There are certain people in the entertainment industry who, when promoting a new piece of work, face the same question, over and over again, about revisiting a past glory. Jason Bateman is always asked about Arrested Development, Keanu Reeves is always asked about Bill And Ted, and Quentin Tarantino is always asked about Kill Bill 3. It is, of course, a compliment, as it indicates that these projects are held in high esteem by general audiences. However, it is always the case that the answers to these questions vary over time.
While promoting his latest film, The Hateful Eight, Academy Award winner Quentin Tarantino gave an hour-long interview to What The Flick?! With Ben Wankiewicz who, inevitably, posed the Kill Bill 3 question (around the 57 minute mark). Tarantino’s response was interesting when compared with previous answers to the same question, as it sounds as though the idea of a sequel is now solidifying in the filmmaker’s mind.
“There definitely is a possibility. [I] stop short of saying a ‘probability’. But, there could be. It could be – for one reason in particular… I put the character of Beatrix Kiddo through a lot, and so I wanted her to have this much time for peace. I wanted her to have time with her daughter, and not have to be on the genre machine. She could actually enjoy her life for a while. The whole idea was everyone would be as old as they are.”
Kill Bill: Vol 1 and Vol 2 – written and directed by Quentin Tarantino – were essentially revenge thrillers which saw a pregnant Beatrix Kiddo (Uma Thurman) left for dead at her wedding, after an attack by the team of assassins she once worked for. Waking from a coma after four years, she finds that her child is gone, and that she has been brutalized. She then embarks on an epic journey of vengeance, working her way up to her former employer – the sinister Bill (David Carradine).
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Tarantino’s assertion that a third film would take place in the present day, allowing for each character to be “as old as they are” is an interesting one, given that the world of Kill Bill is a fantasy – as reiterated by the filmmaker himself.
“…[it] really went beyond the Pulp Fiction stuff to really create this world that really doesn’t exist – where they actually have samurai [sword] holders on airplanes…”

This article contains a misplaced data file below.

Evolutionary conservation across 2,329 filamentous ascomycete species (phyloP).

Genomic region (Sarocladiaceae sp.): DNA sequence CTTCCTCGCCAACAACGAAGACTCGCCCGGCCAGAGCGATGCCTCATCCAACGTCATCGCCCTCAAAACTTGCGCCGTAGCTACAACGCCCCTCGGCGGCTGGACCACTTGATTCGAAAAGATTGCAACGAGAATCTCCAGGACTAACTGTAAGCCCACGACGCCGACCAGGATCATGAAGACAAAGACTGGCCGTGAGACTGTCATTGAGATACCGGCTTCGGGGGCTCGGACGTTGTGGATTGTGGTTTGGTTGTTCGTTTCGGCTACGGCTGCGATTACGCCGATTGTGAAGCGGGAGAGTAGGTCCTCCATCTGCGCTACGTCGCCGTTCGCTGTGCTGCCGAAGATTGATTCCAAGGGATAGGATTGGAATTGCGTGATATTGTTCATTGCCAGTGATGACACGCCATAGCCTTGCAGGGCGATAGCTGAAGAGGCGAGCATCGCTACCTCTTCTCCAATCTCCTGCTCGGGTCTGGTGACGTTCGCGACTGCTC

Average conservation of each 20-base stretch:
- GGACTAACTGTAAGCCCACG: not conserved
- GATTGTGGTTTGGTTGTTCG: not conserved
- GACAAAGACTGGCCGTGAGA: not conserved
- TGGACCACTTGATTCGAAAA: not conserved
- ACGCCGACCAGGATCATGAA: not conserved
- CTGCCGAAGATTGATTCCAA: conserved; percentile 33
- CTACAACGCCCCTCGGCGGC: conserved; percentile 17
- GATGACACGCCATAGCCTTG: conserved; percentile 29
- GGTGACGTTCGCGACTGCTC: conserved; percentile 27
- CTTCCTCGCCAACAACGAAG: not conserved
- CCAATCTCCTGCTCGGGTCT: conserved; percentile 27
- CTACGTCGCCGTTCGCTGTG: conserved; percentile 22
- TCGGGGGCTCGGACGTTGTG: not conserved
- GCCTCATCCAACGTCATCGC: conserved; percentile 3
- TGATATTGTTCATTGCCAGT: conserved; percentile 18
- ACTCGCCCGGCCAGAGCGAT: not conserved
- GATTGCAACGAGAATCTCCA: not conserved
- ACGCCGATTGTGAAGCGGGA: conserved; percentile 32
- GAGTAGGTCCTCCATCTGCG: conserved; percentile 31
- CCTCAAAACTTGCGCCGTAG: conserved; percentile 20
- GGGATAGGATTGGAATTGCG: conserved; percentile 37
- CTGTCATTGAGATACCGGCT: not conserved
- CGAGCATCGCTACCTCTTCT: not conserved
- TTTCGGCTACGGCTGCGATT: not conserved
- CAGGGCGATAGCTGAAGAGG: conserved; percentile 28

This fantastical construct lends itself to the debate about the strength of feminist themes in the films. On release, Kill Bill was hailed as Tarantino’s ‘feminist statement’ – and in many respects, this is quite right. Taking the idea of this being an ‘unreal’ world, we have the iconic Beatrix Kiddo, who is as complex a female film character as you might find – something that rarely exists in the real world. She is decisive, resourceful and determined – all the things we have come to expect from our male cinematic heroes – without detracting from her emotional depth or vulnerability. In addition, she leads a story that is filled with other powerful female characters, and which depicts most of its men as secondary and disposable.
The issue is that, regardless of her capable nature, the film is still about how this woman is shaped by men. Yes, she is fighting back against it, but her entire character is defined by what men have done to her. It could be argued that this is the nature of its feminist statement – that Kiddo is the embodiment of women in the world, while Bill is the embodiment of patriarchy. That certainly works but, in the final analysis, this is covering no new ground in terms of feminism in film. In fact, you could argue that in terms of Tarantino’s own filmography, Jackie Brown is actually his most feminist film, because that lead character undertakes to define her own destiny, and achieves it entirely outside of the need and desires of the men around her.
If Kill Bill is not Tarantino’s most feminist story, it certainly is his most arresting use of imagery, as the filmmaker agreed in his interview.
“So the thing about [Kill Bill] was… it is probably my most visionary cinematic contribution. It would be nice to go back to a visceral world that’s not about the words anymore.”
His movies are certainly known for their wordiness, and it is possible to discern Tarantino dialogue from any other movie, because it is so distinctive. But, as he says, Kill Bill is a visual tale as much as anything else and it allowed him to indulge a very specific artistic urge that was truly beautiful to look at.
Kill Bill 3 would certainly be a welcome treat in those terms.